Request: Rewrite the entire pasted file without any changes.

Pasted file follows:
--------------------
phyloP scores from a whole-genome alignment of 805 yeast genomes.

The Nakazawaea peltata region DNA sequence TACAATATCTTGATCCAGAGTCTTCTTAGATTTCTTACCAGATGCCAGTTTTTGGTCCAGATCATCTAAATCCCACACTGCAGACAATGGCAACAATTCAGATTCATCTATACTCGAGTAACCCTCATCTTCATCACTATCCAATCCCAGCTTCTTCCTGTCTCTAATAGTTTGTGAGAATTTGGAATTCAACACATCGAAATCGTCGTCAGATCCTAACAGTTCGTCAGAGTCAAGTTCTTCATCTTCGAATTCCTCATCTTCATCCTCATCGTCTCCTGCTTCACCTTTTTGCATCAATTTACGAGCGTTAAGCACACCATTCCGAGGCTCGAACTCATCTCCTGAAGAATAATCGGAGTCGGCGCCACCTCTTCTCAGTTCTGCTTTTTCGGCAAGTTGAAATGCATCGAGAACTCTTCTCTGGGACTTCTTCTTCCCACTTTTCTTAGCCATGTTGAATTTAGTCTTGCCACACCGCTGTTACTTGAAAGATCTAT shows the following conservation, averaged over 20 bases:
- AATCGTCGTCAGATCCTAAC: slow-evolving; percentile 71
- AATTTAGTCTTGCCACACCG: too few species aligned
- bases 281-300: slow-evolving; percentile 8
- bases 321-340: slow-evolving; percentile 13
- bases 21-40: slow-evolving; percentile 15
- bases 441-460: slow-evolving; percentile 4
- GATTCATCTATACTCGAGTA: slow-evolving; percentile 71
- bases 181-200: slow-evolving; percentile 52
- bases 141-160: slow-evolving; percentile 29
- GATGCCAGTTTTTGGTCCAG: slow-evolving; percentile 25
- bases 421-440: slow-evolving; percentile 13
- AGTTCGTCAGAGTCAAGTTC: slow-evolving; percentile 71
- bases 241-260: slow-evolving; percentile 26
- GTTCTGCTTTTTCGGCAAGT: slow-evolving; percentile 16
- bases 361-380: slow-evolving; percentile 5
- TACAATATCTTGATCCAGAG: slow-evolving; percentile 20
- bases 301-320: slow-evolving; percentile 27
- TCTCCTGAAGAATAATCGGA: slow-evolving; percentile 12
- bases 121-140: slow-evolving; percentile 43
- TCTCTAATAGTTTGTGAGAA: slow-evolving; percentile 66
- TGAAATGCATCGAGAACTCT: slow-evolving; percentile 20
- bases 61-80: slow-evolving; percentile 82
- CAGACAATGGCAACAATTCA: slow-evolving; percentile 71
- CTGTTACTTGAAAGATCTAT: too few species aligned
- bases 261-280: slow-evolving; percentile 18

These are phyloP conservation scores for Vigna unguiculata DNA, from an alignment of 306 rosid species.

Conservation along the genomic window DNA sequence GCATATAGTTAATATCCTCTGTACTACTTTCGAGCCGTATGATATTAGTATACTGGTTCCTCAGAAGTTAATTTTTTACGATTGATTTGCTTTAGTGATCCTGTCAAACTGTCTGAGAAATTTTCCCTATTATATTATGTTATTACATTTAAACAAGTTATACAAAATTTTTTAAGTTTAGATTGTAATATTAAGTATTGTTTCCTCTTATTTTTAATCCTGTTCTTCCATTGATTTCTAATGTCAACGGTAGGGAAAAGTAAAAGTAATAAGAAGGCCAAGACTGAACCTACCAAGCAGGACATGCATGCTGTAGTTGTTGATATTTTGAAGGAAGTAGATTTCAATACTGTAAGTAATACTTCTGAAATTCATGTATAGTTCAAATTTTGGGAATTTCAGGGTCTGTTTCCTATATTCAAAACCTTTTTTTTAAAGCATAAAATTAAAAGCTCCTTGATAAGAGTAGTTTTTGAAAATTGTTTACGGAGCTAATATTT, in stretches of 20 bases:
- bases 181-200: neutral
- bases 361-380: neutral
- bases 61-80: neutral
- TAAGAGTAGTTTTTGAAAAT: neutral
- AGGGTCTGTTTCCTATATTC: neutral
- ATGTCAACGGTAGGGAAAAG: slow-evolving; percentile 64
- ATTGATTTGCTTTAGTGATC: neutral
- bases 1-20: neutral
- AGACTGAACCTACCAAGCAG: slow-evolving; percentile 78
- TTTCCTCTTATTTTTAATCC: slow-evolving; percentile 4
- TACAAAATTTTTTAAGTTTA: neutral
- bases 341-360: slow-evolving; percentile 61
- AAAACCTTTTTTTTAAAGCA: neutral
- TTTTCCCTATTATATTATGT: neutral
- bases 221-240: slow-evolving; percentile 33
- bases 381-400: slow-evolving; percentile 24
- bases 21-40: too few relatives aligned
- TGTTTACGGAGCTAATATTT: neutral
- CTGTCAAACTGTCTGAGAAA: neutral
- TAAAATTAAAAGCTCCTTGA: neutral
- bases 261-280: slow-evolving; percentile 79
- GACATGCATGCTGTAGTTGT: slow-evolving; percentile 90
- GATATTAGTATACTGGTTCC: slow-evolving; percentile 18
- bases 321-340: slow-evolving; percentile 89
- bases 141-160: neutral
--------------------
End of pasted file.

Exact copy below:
phyloP scores from a whole-genome alignment of 805 yeast genomes.

The Nakazawaea peltata region DNA sequence TACAATATCTTGATCCAGAGTCTTCTTAGATTTCTTACCAGATGCCAGTTTTTGGTCCAGATCATCTAAATCCCACACTGCAGACAATGGCAACAATTCAGATTCATCTATACTCGAGTAACCCTCATCTTCATCACTATCCAATCCCAGCTTCTTCCTGTCTCTAATAGTTTGTGAGAATTTGGAATTCAACACATCGAAATCGTCGTCAGATCCTAACAGTTCGTCAGAGTCAAGTTCTTCATCTTCGAATTCCTCATCTTCATCCTCATCGTCTCCTGCTTCACCTTTTTGCATCAATTTACGAGCGTTAAGCACACCATTCCGAGGCTCGAACTCATCTCCTGAAGAATAATCGGAGTCGGCGCCACCTCTTCTCAGTTCTGCTTTTTCGGCAAGTTGAAATGCATCGAGAACTCTTCTCTGGGACTTCTTCTTCCCACTTTTCTTAGCCATGTTGAATTTAGTCTTGCCACACCGCTGTTACTTGAAAGATCTAT shows the following conservation, averaged over 20 bases:
- AATCGTCGTCAGATCCTAAC: slow-evolving; percentile 71
- AATTTAGTCTTGCCACACCG: too few species aligned
- bases 281-300: slow-evolving; percentile 8
- bases 321-340: slow-evolving; percentile 13
- bases 21-40: slow-evolving; percentile 15
- bases 441-460: slow-evolving; percentile 4
- GATTCATCTATACTCGAGTA: slow-evolving; percentile 71
- bases 181-200: slow-evolving; percentile 52
- bases 141-160: slow-evolving; percentile 29
- GATGCCAGTTTTTGGTCCAG: slow-evolving; percentile 25
- bases 421-440: slow-evolving; percentile 13
- AGTTCGTCAGAGTCAAGTTC: slow-evolving; percentile 71
- bases 241-260: slow-evolving; percentile 26
- GTTCTGCTTTTTCGGCAAGT: slow-evolving; percentile 16
- bases 361-380: slow-evolving; percentile 5
- TACAATATCTTGATCCAGAG: slow-evolving; percentile 20
- bases 301-320: slow-evolving; percentile 27
- TCTCCTGAAGAATAATCGGA: slow-evolving; percentile 12
- bases 121-140: slow-evolving; percentile 43
- TCTCTAATAGTTTGTGAGAA: slow-evolving; percentile 66
- TGAAATGCATCGAGAACTCT: slow-evolving; percentile 20
- bases 61-80: slow-evolving; percentile 82
- CAGACAATGGCAACAATTCA: slow-evolving; percentile 71
- CTGTTACTTGAAAGATCTAT: too few species aligned
- bases 261-280: slow-evolving; percentile 18

These are phyloP conservation scores for Vigna unguiculata DNA, from an alignment of 306 rosid species.

Conservation along the genomic window DNA sequence GCATATAGTTAATATCCTCTGTACTACTTTCGAGCCGTATGATATTAGTATACTGGTTCCTCAGAAGTTAATTTTTTACGATTGATTTGCTTTAGTGATCCTGTCAAACTGTCTGAGAAATTTTCCCTATTATATTATGTTATTACATTTAAACAAGTTATACAAAATTTTTTAAGTTTAGATTGTAATATTAAGTATTGTTTCCTCTTATTTTTAATCCTGTTCTTCCATTGATTTCTAATGTCAACGGTAGGGAAAAGTAAAAGTAATAAGAAGGCCAAGACTGAACCTACCAAGCAGGACATGCATGCTGTAGTTGTTGATATTTTGAAGGAAGTAGATTTCAATACTGTAAGTAATACTTCTGAAATTCATGTATAGTTCAAATTTTGGGAATTTCAGGGTCTGTTTCCTATATTCAAAACCTTTTTTTTAAAGCATAAAATTAAAAGCTCCTTGATAAGAGTAGTTTTTGAAAATTGTTTACGGAGCTAATATTT, in stretches of 20 bases:
- bases 181-200: neutral
- bases 361-380: neutral
- bases 61-80: neutral
- TAAGAGTAGTTTTTGAAAAT: neutral
- AGGGTCTGTTTCCTATATTC: neutral
- ATGTCAACGGTAGGGAAAAG: slow-evolving; percentile 64
- ATTGATTTGCTTTAGTGATC: neutral
- bases 1-20: neutral
- AGACTGAACCTACCAAGCAG: slow-evolving; percentile 78
- TTTCCTCTTATTTTTAATCC: slow-evolving; percentile 4
- TACAAAATTTTTTAAGTTTA: neutral
- bases 341-360: slow-evolving; percentile 61
- AAAACCTTTTTTTTAAAGCA: neutral
- TTTTCCCTATTATATTATGT: neutral
- bases 221-240: slow-evolving; percentile 33
- bases 381-400: slow-evolving; percentile 24
- bases 21-40: too few relatives aligned
- TGTTTACGGAGCTAATATTT: neutral
- CTGTCAAACTGTCTGAGAAA: neutral
- TAAAATTAAAAGCTCCTTGA: neutral
- bases 261-280: slow-evolving; percentile 79
- GACATGCATGCTGTAGTTGT: slow-evolving; percentile 90
- GATATTAGTATACTGGTTCC: slow-evolving; percentile 18
- bases 321-340: slow-evolving; percentile 89
- bases 141-160: neutral